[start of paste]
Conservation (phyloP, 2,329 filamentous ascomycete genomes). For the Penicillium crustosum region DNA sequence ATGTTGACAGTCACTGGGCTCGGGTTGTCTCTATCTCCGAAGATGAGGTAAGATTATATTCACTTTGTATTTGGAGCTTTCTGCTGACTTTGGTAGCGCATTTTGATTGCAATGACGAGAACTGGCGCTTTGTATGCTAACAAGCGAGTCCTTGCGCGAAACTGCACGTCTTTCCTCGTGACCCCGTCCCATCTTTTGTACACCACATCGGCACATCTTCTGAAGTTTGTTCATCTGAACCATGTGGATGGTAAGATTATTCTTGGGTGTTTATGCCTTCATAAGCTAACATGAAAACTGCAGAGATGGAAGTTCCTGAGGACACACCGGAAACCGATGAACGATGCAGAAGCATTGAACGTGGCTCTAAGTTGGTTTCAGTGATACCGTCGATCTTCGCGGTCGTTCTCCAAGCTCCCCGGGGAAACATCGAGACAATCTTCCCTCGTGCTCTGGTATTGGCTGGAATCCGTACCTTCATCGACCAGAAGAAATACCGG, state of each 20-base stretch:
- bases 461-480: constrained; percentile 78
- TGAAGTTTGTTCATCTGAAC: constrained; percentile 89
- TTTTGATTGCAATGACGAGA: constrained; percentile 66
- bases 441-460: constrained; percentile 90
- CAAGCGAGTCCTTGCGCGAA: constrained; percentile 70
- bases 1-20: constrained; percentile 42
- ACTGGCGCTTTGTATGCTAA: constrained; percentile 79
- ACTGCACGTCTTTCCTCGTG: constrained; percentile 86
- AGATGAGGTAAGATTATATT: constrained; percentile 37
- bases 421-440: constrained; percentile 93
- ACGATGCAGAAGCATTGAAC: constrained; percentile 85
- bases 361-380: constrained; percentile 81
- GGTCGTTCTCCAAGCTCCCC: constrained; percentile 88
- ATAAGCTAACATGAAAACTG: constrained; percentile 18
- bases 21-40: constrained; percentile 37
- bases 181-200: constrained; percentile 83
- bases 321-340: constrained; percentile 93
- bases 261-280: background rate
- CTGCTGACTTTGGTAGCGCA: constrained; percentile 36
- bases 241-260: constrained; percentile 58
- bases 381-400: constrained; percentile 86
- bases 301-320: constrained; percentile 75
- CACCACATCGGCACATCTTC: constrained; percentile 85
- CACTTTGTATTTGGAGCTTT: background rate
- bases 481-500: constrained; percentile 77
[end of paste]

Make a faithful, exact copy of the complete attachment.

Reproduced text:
Conservation (phyloP, 2,329 filamentous ascomycete genomes). For the Penicillium crustosum region DNA sequence ATGTTGACAGTCACTGGGCTCGGGTTGTCTCTATCTCCGAAGATGAGGTAAGATTATATTCACTTTGTATTTGGAGCTTTCTGCTGACTTTGGTAGCGCATTTTGATTGCAATGACGAGAACTGGCGCTTTGTATGCTAACAAGCGAGTCCTTGCGCGAAACTGCACGTCTTTCCTCGTGACCCCGTCCCATCTTTTGTACACCACATCGGCACATCTTCTGAAGTTTGTTCATCTGAACCATGTGGATGGTAAGATTATTCTTGGGTGTTTATGCCTTCATAAGCTAACATGAAAACTGCAGAGATGGAAGTTCCTGAGGACACACCGGAAACCGATGAACGATGCAGAAGCATTGAACGTGGCTCTAAGTTGGTTTCAGTGATACCGTCGATCTTCGCGGTCGTTCTCCAAGCTCCCCGGGGAAACATCGAGACAATCTTCCCTCGTGCTCTGGTATTGGCTGGAATCCGTACCTTCATCGACCAGAAGAAATACCGG, state of each 20-base stretch:
- bases 461-480: constrained; percentile 78
- TGAAGTTTGTTCATCTGAAC: constrained; percentile 89
- TTTTGATTGCAATGACGAGA: constrained; percentile 66
- bases 441-460: constrained; percentile 90
- CAAGCGAGTCCTTGCGCGAA: constrained; percentile 70
- bases 1-20: constrained; percentile 42
- ACTGGCGCTTTGTATGCTAA: constrained; percentile 79
- ACTGCACGTCTTTCCTCGTG: constrained; percentile 86
- AGATGAGGTAAGATTATATT: constrained; percentile 37
- bases 421-440: constrained; percentile 93
- ACGATGCAGAAGCATTGAAC: constrained; percentile 85
- bases 361-380: constrained; percentile 81
- GGTCGTTCTCCAAGCTCCCC: constrained; percentile 88
- ATAAGCTAACATGAAAACTG: constrained; percentile 18
- bases 21-40: constrained; percentile 37
- bases 181-200: constrained; percentile 83
- bases 321-340: constrained; percentile 93
- bases 261-280: background rate
- CTGCTGACTTTGGTAGCGCA: constrained; percentile 36
- bases 241-260: constrained; percentile 58
- bases 381-400: constrained; percentile 86
- bases 301-320: constrained; percentile 75
- CACCACATCGGCACATCTTC: constrained; percentile 85
- CACTTTGTATTTGGAGCTTT: background rate
- bases 481-500: constrained; percentile 77